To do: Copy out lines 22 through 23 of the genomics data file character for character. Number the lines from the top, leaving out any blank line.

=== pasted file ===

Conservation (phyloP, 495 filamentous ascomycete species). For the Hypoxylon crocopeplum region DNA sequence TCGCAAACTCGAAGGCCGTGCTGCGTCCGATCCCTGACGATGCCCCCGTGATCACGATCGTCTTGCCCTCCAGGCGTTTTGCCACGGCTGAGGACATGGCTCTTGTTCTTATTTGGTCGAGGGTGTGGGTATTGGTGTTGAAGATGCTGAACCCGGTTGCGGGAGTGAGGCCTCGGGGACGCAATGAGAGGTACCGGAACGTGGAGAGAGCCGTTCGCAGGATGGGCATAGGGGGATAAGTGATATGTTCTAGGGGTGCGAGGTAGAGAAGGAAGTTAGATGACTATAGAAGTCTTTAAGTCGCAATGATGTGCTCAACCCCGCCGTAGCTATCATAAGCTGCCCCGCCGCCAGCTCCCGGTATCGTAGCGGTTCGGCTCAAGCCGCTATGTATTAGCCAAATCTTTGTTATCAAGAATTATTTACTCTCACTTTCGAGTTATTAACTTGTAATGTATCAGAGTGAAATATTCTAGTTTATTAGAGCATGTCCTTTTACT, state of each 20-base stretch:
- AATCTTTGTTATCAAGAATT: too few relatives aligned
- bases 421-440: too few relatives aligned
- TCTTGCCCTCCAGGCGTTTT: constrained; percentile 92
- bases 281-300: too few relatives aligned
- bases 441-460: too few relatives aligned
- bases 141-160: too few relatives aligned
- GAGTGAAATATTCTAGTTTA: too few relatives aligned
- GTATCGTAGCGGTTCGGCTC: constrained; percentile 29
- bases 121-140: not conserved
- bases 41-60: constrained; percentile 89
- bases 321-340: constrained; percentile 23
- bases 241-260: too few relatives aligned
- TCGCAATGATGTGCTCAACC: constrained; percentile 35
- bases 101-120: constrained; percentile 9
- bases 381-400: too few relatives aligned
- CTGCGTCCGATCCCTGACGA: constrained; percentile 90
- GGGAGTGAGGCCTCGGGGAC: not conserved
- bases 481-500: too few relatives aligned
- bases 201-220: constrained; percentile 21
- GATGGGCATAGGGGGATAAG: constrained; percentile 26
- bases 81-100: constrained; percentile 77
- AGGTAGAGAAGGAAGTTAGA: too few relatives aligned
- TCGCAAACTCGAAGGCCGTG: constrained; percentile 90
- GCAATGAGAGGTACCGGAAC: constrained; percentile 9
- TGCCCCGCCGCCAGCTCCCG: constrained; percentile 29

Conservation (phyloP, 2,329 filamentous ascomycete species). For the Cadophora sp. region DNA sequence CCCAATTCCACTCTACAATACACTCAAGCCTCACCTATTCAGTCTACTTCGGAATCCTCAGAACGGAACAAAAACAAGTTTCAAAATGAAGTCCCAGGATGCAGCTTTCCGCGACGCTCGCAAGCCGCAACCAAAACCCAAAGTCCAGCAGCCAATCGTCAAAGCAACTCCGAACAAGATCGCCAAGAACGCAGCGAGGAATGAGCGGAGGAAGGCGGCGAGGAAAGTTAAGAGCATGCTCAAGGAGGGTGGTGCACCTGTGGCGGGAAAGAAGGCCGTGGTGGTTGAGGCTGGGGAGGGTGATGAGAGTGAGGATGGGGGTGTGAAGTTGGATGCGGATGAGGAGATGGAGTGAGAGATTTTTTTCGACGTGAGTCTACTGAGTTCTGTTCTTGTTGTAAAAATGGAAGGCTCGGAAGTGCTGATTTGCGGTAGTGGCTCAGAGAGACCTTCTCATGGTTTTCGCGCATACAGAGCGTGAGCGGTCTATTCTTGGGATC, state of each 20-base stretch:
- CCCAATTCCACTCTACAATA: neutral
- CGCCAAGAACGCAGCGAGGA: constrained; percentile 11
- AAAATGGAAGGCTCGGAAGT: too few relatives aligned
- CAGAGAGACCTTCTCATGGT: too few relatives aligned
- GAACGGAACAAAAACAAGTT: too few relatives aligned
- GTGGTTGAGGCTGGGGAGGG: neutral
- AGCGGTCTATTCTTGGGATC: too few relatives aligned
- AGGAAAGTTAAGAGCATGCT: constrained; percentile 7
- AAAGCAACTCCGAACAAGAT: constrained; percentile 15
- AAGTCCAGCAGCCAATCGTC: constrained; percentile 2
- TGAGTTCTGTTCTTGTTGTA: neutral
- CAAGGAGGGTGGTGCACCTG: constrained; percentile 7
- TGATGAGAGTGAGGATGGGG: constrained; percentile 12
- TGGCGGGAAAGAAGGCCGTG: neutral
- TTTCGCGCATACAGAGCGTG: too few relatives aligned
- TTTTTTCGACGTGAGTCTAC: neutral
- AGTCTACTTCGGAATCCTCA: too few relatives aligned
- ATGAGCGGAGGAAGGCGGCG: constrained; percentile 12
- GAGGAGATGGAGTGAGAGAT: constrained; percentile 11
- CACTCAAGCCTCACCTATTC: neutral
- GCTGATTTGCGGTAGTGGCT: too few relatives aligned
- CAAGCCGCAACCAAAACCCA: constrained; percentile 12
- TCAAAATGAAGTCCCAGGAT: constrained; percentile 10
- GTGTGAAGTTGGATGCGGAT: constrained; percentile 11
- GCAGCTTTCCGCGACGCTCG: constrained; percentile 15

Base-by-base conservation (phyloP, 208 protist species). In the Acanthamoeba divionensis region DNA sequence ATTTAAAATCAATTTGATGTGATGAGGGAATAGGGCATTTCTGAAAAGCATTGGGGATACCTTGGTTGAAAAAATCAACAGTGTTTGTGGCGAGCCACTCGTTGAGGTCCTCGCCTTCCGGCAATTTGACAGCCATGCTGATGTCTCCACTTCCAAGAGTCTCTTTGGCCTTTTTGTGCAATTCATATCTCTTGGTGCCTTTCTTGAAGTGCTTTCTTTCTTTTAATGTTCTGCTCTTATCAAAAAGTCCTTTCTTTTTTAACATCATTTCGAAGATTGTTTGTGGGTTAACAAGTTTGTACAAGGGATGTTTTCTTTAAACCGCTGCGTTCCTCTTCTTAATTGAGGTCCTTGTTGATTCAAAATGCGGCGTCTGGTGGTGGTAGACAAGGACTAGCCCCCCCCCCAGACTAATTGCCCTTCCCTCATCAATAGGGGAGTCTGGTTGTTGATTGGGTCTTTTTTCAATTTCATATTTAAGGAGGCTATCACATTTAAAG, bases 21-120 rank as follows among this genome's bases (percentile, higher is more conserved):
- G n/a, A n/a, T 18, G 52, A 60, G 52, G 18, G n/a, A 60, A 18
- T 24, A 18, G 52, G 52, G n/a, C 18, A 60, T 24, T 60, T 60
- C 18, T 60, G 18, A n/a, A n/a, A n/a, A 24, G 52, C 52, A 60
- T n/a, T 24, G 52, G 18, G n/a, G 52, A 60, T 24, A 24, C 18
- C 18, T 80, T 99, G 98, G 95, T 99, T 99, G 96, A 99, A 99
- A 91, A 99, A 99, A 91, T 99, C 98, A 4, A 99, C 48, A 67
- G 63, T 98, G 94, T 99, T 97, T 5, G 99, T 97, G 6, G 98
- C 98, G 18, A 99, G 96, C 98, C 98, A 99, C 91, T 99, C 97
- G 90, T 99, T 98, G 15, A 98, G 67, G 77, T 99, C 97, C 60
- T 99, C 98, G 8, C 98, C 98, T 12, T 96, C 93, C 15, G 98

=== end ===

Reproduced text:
- bases 81-100: constrained; percentile 77
- AGGTAGAGAAGGAAGTTAGA: too few relatives aligned